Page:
Resources Resources allow users to store persistent data for use in searches. They can be manually uploaded by users or automatically created by some search modules. Common uses include storing lookup tables for data enrichment, whitelists/blacklists, and GeoIP databases.

Scheduled Search A Gravwell query which will be run automatically on a given schedule. The schedule is defined using cron format, meaning searches may run as frequently as every minute.

Search History A page showing a list of past searches run on the system.

Search Timeframe The period of time you wish your search to cover.

Search Query / Query Studio A search query is the most basic function within Gravwell, where you can ask questions of the data within the system. A query is a string which specifies what data should be accessed, how it should be filtered and processed, and how it should be displayed to the user. Query Studio is the primary interface for building and submitting queries.

Secrets Gravwell can store secret strings (e.g. API tokens) for use in flows and scripts; this feature is intended to provide a basic level of defense against leaking secrets accidentally. Once entered, a secret’s contents cannot be easily extracted/read by a user; however, they may change the value later.

Template Templates are essentially stored queries which contain a variable. Templates may be used in actionables or dashboards to provide basic investigative functionality, e.g. clicking an IP address and searching for all traffic it originated.

User Files Gravwell users can upload small files for use in playbooks, as cover images for custom kits, etc.


Cloud Archive The final tier of storage is called “cloud archive”, where indexers can upload shards to a dedicated archive server before deleting them from the indexers. This is ideal for data that must be retained long-term but no longer needs to be actively searched.

Cold Storage Wells may optionally have a “cold” storage location. Data may be sent from hot storage to cold storage based on a variety of ageout constraints. Cold storage frequently uses slower storage technology, as “cold” data is assumed to be accessed less frequently.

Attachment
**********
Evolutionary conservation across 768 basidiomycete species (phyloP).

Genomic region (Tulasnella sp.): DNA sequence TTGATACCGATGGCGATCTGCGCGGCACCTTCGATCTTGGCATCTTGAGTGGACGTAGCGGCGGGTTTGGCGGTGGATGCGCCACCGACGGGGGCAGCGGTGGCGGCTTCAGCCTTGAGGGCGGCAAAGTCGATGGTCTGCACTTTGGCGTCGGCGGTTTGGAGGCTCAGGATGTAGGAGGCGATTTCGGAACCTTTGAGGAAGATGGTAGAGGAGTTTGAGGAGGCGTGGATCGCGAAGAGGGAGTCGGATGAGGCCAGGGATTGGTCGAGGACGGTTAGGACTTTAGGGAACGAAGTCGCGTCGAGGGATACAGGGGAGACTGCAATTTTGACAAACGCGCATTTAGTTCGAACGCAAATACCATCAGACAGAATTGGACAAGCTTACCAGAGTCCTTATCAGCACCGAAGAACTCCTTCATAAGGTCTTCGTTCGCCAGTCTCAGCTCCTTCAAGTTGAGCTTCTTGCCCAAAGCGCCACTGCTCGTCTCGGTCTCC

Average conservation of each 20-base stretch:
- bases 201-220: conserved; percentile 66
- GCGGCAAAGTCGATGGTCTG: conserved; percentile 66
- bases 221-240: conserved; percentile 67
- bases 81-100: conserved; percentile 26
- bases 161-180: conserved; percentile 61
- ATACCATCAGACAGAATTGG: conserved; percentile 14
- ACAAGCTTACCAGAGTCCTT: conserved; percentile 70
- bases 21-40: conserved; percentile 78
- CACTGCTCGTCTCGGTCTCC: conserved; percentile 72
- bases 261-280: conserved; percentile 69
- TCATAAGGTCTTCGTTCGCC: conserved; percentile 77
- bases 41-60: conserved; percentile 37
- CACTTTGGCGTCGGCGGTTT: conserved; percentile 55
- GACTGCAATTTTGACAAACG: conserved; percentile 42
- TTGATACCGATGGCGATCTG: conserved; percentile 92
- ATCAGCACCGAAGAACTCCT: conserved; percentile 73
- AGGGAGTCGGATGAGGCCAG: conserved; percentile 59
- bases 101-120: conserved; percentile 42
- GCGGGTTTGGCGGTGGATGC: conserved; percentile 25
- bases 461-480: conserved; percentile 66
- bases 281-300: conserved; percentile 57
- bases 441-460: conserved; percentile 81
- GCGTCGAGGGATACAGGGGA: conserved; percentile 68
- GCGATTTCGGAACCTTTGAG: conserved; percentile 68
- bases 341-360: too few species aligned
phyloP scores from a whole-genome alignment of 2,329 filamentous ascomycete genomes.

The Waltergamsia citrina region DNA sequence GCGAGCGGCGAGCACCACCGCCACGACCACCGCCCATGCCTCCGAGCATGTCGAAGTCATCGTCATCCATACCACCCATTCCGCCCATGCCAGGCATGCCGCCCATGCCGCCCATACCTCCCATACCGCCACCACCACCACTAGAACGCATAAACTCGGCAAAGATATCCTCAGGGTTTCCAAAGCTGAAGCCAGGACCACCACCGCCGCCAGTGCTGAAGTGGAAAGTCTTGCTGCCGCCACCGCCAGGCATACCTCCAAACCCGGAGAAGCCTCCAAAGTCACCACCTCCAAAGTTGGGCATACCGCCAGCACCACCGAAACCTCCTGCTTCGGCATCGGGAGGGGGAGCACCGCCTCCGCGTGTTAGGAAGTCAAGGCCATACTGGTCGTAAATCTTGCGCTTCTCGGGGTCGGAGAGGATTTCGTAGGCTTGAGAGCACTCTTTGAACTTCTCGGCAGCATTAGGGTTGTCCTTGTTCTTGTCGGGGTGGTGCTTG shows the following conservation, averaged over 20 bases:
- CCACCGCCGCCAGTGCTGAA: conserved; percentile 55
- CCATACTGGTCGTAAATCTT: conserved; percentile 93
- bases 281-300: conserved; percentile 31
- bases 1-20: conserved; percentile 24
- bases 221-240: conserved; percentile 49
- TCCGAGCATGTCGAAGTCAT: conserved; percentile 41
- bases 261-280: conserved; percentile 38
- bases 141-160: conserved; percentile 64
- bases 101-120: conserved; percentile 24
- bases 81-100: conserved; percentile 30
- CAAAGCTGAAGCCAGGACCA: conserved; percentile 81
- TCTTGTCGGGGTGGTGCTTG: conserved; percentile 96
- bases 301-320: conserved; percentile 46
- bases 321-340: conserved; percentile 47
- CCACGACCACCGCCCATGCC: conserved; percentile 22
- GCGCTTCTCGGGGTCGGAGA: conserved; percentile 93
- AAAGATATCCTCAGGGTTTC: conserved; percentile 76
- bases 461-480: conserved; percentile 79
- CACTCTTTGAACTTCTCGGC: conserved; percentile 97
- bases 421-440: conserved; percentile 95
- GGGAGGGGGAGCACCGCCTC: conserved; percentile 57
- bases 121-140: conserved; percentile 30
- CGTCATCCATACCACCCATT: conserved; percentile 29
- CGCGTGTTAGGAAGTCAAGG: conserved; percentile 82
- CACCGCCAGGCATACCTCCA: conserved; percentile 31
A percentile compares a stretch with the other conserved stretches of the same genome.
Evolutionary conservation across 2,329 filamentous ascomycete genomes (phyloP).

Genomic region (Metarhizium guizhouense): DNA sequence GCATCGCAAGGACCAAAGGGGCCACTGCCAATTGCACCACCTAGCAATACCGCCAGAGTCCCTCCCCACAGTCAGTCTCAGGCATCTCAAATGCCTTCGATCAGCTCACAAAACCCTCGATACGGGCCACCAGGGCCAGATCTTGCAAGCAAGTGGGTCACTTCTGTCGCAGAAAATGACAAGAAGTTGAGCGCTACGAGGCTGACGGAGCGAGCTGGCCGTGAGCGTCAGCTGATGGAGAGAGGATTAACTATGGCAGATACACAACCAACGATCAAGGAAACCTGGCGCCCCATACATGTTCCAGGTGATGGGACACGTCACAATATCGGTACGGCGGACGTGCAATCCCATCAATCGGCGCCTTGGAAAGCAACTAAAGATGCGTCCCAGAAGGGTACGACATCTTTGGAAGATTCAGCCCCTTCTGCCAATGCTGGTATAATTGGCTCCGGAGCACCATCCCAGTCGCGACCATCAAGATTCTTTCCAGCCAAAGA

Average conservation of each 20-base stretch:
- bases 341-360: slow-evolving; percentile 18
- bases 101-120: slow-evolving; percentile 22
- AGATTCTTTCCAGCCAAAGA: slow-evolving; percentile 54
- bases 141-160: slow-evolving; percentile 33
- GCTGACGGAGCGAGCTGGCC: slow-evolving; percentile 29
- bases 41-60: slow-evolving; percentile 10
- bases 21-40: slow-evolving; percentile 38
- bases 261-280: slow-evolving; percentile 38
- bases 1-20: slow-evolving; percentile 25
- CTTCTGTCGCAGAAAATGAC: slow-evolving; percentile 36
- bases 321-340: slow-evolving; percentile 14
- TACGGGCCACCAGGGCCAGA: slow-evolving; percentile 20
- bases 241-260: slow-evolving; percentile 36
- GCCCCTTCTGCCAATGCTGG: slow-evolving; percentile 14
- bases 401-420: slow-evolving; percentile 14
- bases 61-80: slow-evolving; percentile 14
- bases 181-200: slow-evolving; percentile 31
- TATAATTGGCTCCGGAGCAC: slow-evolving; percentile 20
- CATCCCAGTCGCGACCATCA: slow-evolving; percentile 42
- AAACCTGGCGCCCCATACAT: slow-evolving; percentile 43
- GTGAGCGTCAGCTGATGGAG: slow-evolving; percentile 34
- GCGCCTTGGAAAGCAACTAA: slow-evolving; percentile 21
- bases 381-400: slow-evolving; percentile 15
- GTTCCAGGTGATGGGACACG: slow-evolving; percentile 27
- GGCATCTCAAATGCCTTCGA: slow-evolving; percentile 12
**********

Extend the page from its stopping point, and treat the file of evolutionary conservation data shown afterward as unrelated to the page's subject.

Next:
Data Ageout Gravwell supports an ageout system whereby data management policies can be applied to individual wells. Entries can be evicted from a given well based on their age, the total storage consumed by the well, or the amount of free space remaining on the disk.

Data Compression Storage is compressed by default, which allows shifting some load from storage to CPU. For many log types, such as syslog data, it can also improve query speed as less data must be read from physical disks.

Data Shard Each individual well further segments its data into shards. Each shard contains approximately 1.5 days worth of entries.

Hot Storage Every well has a “hot” storage location which holds the most recent data. This should be the fastest storage available, as it will generally be the most frequently accessed.

Query Acceleration Gravwell supports the notion of “accelerators” for individual wells and/or tags. Accelerators can parse data at ingest time and build indexes based on the contents of the entries; at search time, these indexes can be used to narrow down which entries are actually processed, speeding up queries. The most basic accelerator, “fulltext”, simply builds a full-text index of the entries; this allows very rapid text-based searching. Other accelerators can parse & index CSV, JSON, Netflow, packets, and other formats.

Replication Gravwell supports the ability to transparently replicate data across distributed indexers. If an indexer goes offline, the other indexers can serve their replicated copies of its data in queries until the indexer is repaired. If an indexer loses data due to e.g. a bad disk, it can restore from the replicated copies.

Storage “Storage” is the general term used for entries residing on disk. Gravwell organizes entries in several ways: they are logically grouped into wells, and then temporally grouped into hot and cold storage tiers.

Storage Wells Wells are the organizational structure used to group tagged entries on the disk. The user running Gravwell queries will be unaware of which wells his or her entries are coming from, but by thoughtful well configuration it is possible to achieve optimal query performance. A well configuration specifies where on the disk data should be stored, which tags should go into the well, and what data ageout strategy (if any) should be used.

Tags Tags are used to logically organize entries. A tag is assigned to each entry at ingest time, thus incoming syslog data may be tagged “syslog”, while webserver logs might be tagged “apache”, Netflow v5 records are tagged “netflow”, and Windows event logs get tagged “winlog”. When running a search, the first part of the query string specifies which tags should be accessed, e.g. tag=syslog grep Failed.